The exhibition presents women and men who lived in the very middle of post-war Berlin - "mittenmang", as the colloquial German puts it - yet kept certain aspects of their lives hidden from view.
Echoing a politician's famous call upon the world to "look at this city" during the 1948 Soviet blockade, the exhibition highlights the interaction between individual lifestyles and world politics in a city ensnared by the Cold War only three years after the end of World War II. Although the subsequent foundation of two separate German states sealed Berlin's division, it was common for Berliners from both East and West to socialize and even work in the other half of the city - until the Wall went up in 1961.
Further political developments decisively influenced the lives of homosexuals. In 1949, initial hopes of growing social acceptance were dashed when West Germany adopted the harsh version of § 175, the paragraph prohibiting homosexual relations, that had passed into law under the National Socialists, whereas East Germany revived the somewhat more liberal statute of the pre-war Weimar Republic. Homosexual acts between males remained a criminal offence in West and East Berlin, female homosexuals continued to be ostracized by society on either side of the Wall.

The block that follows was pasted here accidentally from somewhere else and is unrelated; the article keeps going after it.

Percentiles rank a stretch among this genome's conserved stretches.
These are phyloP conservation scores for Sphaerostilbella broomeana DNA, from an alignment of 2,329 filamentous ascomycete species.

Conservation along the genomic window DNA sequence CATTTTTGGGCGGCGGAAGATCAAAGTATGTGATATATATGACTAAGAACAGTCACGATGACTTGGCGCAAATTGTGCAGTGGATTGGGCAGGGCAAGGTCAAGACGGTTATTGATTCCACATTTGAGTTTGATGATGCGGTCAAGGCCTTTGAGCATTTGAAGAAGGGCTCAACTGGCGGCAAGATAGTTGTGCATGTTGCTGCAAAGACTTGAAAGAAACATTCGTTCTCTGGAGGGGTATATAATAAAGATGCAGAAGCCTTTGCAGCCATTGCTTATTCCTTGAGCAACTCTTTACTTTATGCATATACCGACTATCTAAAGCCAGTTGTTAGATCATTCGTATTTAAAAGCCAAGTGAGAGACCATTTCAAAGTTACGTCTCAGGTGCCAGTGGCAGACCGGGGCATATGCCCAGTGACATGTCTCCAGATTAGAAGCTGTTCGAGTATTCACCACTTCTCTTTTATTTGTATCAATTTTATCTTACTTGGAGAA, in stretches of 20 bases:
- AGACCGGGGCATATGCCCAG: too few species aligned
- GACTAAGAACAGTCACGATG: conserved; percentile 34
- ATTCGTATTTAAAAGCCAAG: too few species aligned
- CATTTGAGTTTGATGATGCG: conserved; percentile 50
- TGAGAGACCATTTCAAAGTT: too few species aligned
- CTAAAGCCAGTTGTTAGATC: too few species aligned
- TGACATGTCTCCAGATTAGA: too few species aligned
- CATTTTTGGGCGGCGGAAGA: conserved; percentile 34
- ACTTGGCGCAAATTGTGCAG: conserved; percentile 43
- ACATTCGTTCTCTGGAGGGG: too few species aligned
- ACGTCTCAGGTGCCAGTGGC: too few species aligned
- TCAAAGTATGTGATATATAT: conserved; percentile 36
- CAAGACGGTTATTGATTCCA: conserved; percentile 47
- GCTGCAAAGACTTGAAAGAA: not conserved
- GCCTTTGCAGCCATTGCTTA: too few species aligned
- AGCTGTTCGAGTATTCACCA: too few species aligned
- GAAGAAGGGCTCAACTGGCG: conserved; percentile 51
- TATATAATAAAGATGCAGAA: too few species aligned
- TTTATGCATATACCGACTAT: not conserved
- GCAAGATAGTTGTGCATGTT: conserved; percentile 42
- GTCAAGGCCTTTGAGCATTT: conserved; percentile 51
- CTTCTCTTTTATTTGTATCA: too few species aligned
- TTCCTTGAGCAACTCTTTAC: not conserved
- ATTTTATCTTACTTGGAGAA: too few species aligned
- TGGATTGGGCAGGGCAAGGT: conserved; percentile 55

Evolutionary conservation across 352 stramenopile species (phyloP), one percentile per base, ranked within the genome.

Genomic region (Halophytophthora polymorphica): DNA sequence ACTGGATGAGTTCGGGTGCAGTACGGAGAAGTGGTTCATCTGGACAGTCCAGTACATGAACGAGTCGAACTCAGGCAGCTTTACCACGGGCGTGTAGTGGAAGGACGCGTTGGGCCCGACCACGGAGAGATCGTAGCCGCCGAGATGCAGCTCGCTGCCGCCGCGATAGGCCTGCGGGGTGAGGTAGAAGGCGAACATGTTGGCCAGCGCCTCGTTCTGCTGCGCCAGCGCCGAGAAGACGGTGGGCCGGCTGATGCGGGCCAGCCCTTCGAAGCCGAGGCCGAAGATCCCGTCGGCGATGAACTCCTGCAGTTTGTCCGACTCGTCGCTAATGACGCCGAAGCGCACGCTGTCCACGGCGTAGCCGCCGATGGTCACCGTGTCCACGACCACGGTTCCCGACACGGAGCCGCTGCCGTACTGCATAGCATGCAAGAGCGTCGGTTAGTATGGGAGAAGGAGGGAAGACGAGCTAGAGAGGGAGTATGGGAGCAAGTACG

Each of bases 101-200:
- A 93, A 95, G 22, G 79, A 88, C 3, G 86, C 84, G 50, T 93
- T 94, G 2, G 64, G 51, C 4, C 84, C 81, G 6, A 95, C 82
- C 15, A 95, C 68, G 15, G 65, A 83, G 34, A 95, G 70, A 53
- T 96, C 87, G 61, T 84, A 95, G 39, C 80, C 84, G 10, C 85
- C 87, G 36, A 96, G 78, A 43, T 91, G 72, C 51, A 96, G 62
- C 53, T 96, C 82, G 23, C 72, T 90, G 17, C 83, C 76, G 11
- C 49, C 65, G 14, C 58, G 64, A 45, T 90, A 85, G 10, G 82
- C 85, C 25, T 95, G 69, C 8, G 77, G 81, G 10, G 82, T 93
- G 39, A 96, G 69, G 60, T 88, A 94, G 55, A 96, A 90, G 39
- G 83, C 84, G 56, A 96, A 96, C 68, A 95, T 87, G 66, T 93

While the older generation of homosexuals reactivated time-proven traditions and networks, younger women and men were discovering undreamed-of freedom. West Berlin witnessed the growth of a flourishing new culture of clubs and bars, despite the fact that police raids, arrests and convictions continued to occur well into the 1960s. While prosecutions were rare in East Berlin, social oppression remained a fact of life there, too: homosexuals were long forbidden their own publications, meeting places, and societies. In either part of the city, it was essential to exercise discretion and carve out niches in order to live with some degree of self-determination. A sense of liberation only set in after the relevant laws were liberalized, first in the East in 1968, followed by the West in 1969.
The exhibition shows the role homosexual women and men played in Berlin's social development. More than 400 exhibits, many of them on public display for the first time, demonstrate their committed efforts to the re-building of the city, with photographs, letters, documents and works of art offering the visitor unusual insights into working and private lives.